Every summer we try to get away- just me and my son Omar, who is 8. It's really easier than it sounds. He's an expert traveler and he loves vacations. Because he's a kid we don't fight over destinations or what to do. He will go with whatever I decide as long as it's fun. Obviously we don't do lots of fancy museums or adult events. He brings out my inner child. We do try to meet up with friends enroute. Sometimes we stay in hotels. Other times we pack a tent. It's all good.
This summer we are headed to Indianapolis so we can present his new Omar's Adventure Book Series to a conference. We have 7 books already done about trips we've made all over the world and hope that other people will enjoy them.
When my older kids were much younger, we traveled a lot by car during the summer to go from whatever Air Force Base we called home back to our parents' homes. There was a company that helped me a great deal, and I see it's still in business. They say they do Camp Packages, but the boxes are tailored to your child's age, sex, and interests. They can easily be used on a road trip. You can even choose your budget. Sealed with a Kiss is definitely worth a try if you are looking for someone to do the work for you. Because they've been in business for such a long time, you can trust them to come up with something your kids will enjoy.
If you have some time and want to put together your own car supply box, I recommend a trip to the dollar store. Of course, your kids will likely have some special interests, but I never met a kid who didn't love bubbles, chalk, squirt guns, and glow stuff, airplanes, and a beach ball. Be sure to include a notebook so they can keep a diary or draw pictures in the car. Colored pencils are a better option than crayons because they don't melt in the hot car. There are plenty of mom blogs you can google for ideas on presentation- some use packages for each hour of the trip, others use rubbermaid packages....I just use zip loc bags and stuff a back pack. I ordered the Family Adventure Road Trip Kit, just out of curiosity. It cost $129 and I was really disappointed. There was some useful information in the guide that came with it, but most parents who have ever traveled could probably have figured it out on their own. The actual package contained about $15 worth of plastic stuff from Oriental Trading Company. Obviously what you're paying for is the presentation. The packets were individually wrapped and they had to purchase in bulk in order to buy from Oriental Trading Co. I'm all about supporting home grown businesses though, so I wish her luck.
I love technology. We have a portable DVD player and an IPad. Both come with us. This is the one time that I feel it's worth it to purchase a data plan for my iPad. It comes in handy if we have to do research from a parking lot or hotel room. You can always cancel it later. We also have some CDs. Be sure to bring all the chargers and a good set of earphones for the passengers to save your sanity. I know from experience I can only hear Frozen a few dozen times before I need a break.
Bug Spray and Sunscreen are high on the list. Conditions change and you never know what you'll encounter. It's always good to bring a jacket. I can't tell you how many sweatshirts we bought on vacations because the weather turned cold when it was supposed to be hot. Save up your quarters for stops at roadside vending machines. Never underestimate the importance of coins for snacks! I just keep a bag in my glovebox for those kinds of emergencies. I've listed a few items to include in your packing list, but if you need a good one, here's one I found that covers most of the bases.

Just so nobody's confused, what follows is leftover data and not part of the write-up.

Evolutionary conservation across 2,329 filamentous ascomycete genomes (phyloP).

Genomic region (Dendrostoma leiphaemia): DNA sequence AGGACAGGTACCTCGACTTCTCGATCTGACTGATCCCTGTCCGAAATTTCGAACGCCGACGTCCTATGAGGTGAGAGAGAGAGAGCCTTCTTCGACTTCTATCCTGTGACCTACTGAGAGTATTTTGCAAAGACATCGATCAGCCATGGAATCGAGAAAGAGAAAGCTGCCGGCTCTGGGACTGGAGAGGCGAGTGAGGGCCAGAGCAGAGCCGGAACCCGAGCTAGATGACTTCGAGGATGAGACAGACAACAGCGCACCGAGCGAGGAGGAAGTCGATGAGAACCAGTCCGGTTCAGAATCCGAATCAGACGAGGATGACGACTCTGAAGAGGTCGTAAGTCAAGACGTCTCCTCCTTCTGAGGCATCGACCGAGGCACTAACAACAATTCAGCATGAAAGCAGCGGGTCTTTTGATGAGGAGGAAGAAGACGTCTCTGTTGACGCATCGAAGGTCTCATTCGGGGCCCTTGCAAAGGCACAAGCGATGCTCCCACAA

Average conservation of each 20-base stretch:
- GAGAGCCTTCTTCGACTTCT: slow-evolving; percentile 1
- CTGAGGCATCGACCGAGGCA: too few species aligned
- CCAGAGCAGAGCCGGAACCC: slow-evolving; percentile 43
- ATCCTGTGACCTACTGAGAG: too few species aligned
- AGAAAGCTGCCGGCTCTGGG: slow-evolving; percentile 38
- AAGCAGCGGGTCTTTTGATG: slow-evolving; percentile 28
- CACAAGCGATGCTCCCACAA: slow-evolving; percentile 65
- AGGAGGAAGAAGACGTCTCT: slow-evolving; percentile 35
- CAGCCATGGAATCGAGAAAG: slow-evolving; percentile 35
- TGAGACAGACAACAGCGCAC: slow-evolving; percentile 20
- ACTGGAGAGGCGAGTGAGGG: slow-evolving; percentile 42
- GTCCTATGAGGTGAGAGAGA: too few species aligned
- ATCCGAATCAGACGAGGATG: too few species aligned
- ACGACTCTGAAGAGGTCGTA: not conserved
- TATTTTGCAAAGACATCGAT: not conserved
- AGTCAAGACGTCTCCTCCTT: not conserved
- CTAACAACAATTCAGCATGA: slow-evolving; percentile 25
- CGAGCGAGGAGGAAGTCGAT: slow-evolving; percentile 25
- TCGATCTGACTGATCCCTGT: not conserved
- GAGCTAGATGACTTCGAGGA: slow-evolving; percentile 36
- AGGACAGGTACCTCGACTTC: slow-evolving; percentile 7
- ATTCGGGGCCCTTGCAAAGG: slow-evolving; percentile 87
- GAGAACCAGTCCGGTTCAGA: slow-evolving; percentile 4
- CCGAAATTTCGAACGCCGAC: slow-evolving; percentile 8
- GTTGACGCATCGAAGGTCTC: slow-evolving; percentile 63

To actually plan the driving, I've used AAA triptiks before, but I also have a GPS and Google maps on my IPhone. The problem we sometimes have is that either we lose the signal for the IPhone and GPS, or the battery dies. It's good to have a paper copy with the addresses you'll need and some maps...just in case! There are some great tools you can use to plan a trip at Road Trip America. You can compare the sites and decide what is best for you. For me, it's all about the journey, but it's always nice to have a plan if you're going to spend some time in one location for more than a day. The New York Times seems to have articles written about most of the cities on the planet. Try googling the city with the number of hours (36 or 72 is usually a good number) For example, my hometown Milwaukee is featured. Though their itineraries aren't always kid friendly, it might be a good starting point. Or add the google terms "kid friendly" to any city and you'll find a blogger or a service that has at least done a top 10 list. Indianapolis has one.
If you have a smart phone, I like Oh Ranger, Park Finder which will help you find parks (and restrooms) on your route. If you'll be doing any beaches, Waterkeeper Swim guide will tell you about the beaches and the water quality. There is a website and an app for smart phones. For finding out of the way quirky fun stops, check out Roadside America, either in advance or get the app. Restaurants, grocery stores, and coffee are best found using Yelp. For attractions, hotels, and restaurants in any city, use TripAdvisor. If you like to try geocaching, download the app and use it all over the place. We even found it worked in Japan!!!
Take lots of photos. Then it's a good idea to work on a Shutterfly photo book at some point after the trip, but don't actually purchase it until you find a coupon. It can save you up to 50%. I've used lots of photo book websites, but this one is quality and very easy to use. If you take a road trip, I'd love to hear about it!